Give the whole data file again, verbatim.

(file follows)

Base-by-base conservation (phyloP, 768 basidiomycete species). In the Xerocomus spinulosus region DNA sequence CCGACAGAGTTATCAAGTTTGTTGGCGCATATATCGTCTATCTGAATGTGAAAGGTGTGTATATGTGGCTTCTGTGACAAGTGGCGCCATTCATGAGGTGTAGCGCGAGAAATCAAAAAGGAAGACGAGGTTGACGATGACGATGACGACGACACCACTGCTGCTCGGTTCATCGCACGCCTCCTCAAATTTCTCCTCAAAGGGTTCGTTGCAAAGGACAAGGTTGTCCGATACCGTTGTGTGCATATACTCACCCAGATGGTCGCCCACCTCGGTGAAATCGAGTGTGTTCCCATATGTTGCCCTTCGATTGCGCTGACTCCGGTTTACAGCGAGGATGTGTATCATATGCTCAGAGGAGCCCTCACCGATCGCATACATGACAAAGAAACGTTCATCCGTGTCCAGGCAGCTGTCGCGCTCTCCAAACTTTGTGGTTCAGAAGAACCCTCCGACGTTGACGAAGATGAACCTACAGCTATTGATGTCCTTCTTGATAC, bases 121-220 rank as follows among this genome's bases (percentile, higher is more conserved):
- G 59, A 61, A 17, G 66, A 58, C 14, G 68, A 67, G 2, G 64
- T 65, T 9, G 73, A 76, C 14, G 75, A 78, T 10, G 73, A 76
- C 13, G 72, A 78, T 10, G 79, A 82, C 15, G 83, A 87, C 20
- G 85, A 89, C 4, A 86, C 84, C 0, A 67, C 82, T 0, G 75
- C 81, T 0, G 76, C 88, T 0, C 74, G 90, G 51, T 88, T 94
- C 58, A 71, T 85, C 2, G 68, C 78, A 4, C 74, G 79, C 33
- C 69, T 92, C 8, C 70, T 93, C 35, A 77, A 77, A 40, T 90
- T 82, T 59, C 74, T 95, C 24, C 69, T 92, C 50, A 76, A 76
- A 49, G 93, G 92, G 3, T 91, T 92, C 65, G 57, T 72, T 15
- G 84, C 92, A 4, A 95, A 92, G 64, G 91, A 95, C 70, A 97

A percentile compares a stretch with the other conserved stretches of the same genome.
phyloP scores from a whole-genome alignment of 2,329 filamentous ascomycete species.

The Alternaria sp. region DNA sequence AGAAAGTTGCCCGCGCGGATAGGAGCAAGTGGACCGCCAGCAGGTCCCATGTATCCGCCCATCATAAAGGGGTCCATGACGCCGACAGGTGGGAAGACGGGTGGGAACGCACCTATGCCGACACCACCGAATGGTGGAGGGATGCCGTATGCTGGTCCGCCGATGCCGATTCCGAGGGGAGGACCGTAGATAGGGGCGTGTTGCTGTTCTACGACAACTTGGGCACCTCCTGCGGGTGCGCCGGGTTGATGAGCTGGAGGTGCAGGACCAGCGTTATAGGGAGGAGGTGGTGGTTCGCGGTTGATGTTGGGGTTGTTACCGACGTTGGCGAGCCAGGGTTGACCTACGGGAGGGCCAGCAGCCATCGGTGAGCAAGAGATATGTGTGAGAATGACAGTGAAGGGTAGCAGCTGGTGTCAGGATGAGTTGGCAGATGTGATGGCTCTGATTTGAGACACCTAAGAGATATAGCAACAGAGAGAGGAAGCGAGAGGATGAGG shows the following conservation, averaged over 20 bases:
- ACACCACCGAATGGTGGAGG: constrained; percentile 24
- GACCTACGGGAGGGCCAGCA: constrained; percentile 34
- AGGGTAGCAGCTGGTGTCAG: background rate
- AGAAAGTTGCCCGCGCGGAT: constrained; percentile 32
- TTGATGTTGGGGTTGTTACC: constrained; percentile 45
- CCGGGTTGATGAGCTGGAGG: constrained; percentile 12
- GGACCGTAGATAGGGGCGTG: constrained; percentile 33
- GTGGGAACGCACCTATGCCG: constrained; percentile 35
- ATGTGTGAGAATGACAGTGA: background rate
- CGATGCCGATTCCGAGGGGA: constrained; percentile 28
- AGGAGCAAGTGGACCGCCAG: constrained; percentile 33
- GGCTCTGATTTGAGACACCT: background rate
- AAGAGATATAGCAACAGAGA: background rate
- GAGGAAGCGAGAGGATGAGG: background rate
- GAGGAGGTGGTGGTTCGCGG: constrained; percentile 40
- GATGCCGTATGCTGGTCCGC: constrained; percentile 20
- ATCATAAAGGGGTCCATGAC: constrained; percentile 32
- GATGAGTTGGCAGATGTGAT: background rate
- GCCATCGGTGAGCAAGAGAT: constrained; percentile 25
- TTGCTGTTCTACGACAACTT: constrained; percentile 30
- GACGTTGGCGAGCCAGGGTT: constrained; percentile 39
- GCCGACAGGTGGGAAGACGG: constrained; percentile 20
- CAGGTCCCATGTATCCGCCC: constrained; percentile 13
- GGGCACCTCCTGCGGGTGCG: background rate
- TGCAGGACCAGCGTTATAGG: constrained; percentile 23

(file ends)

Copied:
Base-by-base conservation (phyloP, 768 basidiomycete species). In the Xerocomus spinulosus region DNA sequence CCGACAGAGTTATCAAGTTTGTTGGCGCATATATCGTCTATCTGAATGTGAAAGGTGTGTATATGTGGCTTCTGTGACAAGTGGCGCCATTCATGAGGTGTAGCGCGAGAAATCAAAAAGGAAGACGAGGTTGACGATGACGATGACGACGACACCACTGCTGCTCGGTTCATCGCACGCCTCCTCAAATTTCTCCTCAAAGGGTTCGTTGCAAAGGACAAGGTTGTCCGATACCGTTGTGTGCATATACTCACCCAGATGGTCGCCCACCTCGGTGAAATCGAGTGTGTTCCCATATGTTGCCCTTCGATTGCGCTGACTCCGGTTTACAGCGAGGATGTGTATCATATGCTCAGAGGAGCCCTCACCGATCGCATACATGACAAAGAAACGTTCATCCGTGTCCAGGCAGCTGTCGCGCTCTCCAAACTTTGTGGTTCAGAAGAACCCTCCGACGTTGACGAAGATGAACCTACAGCTATTGATGTCCTTCTTGATAC, bases 121-220 rank as follows among this genome's bases (percentile, higher is more conserved):
- G 59, A 61, A 17, G 66, A 58, C 14, G 68, A 67, G 2, G 64
- T 65, T 9, G 73, A 76, C 14, G 75, A 78, T 10, G 73, A 76
- C 13, G 72, A 78, T 10, G 79, A 82, C 15, G 83, A 87, C 20
- G 85, A 89, C 4, A 86, C 84, C 0, A 67, C 82, T 0, G 75
- C 81, T 0, G 76, C 88, T 0, C 74, G 90, G 51, T 88, T 94
- C 58, A 71, T 85, C 2, G 68, C 78, A 4, C 74, G 79, C 33
- C 69, T 92, C 8, C 70, T 93, C 35, A 77, A 77, A 40, T 90
- T 82, T 59, C 74, T 95, C 24, C 69, T 92, C 50, A 76, A 76
- A 49, G 93, G 92, G 3, T 91, T 92, C 65, G 57, T 72, T 15
- G 84, C 92, A 4, A 95, A 92, G 64, G 91, A 95, C 70, A 97

A percentile compares a stretch with the other conserved stretches of the same genome.
phyloP scores from a whole-genome alignment of 2,329 filamentous ascomycete species.

The Alternaria sp. region DNA sequence AGAAAGTTGCCCGCGCGGATAGGAGCAAGTGGACCGCCAGCAGGTCCCATGTATCCGCCCATCATAAAGGGGTCCATGACGCCGACAGGTGGGAAGACGGGTGGGAACGCACCTATGCCGACACCACCGAATGGTGGAGGGATGCCGTATGCTGGTCCGCCGATGCCGATTCCGAGGGGAGGACCGTAGATAGGGGCGTGTTGCTGTTCTACGACAACTTGGGCACCTCCTGCGGGTGCGCCGGGTTGATGAGCTGGAGGTGCAGGACCAGCGTTATAGGGAGGAGGTGGTGGTTCGCGGTTGATGTTGGGGTTGTTACCGACGTTGGCGAGCCAGGGTTGACCTACGGGAGGGCCAGCAGCCATCGGTGAGCAAGAGATATGTGTGAGAATGACAGTGAAGGGTAGCAGCTGGTGTCAGGATGAGTTGGCAGATGTGATGGCTCTGATTTGAGACACCTAAGAGATATAGCAACAGAGAGAGGAAGCGAGAGGATGAGG shows the following conservation, averaged over 20 bases:
- ACACCACCGAATGGTGGAGG: constrained; percentile 24
- GACCTACGGGAGGGCCAGCA: constrained; percentile 34
- AGGGTAGCAGCTGGTGTCAG: background rate
- AGAAAGTTGCCCGCGCGGAT: constrained; percentile 32
- TTGATGTTGGGGTTGTTACC: constrained; percentile 45
- CCGGGTTGATGAGCTGGAGG: constrained; percentile 12
- GGACCGTAGATAGGGGCGTG: constrained; percentile 33
- GTGGGAACGCACCTATGCCG: constrained; percentile 35
- ATGTGTGAGAATGACAGTGA: background rate
- CGATGCCGATTCCGAGGGGA: constrained; percentile 28
- AGGAGCAAGTGGACCGCCAG: constrained; percentile 33
- GGCTCTGATTTGAGACACCT: background rate
- AAGAGATATAGCAACAGAGA: background rate
- GAGGAAGCGAGAGGATGAGG: background rate
- GAGGAGGTGGTGGTTCGCGG: constrained; percentile 40
- GATGCCGTATGCTGGTCCGC: constrained; percentile 20
- ATCATAAAGGGGTCCATGAC: constrained; percentile 32
- GATGAGTTGGCAGATGTGAT: background rate
- GCCATCGGTGAGCAAGAGAT: constrained; percentile 25
- TTGCTGTTCTACGACAACTT: constrained; percentile 30
- GACGTTGGCGAGCCAGGGTT: constrained; percentile 39
- GCCGACAGGTGGGAAGACGG: constrained; percentile 20
- CAGGTCCCATGTATCCGCCC: constrained; percentile 13
- GGGCACCTCCTGCGGGTGCG: background rate
- TGCAGGACCAGCGTTATAGG: constrained; percentile 23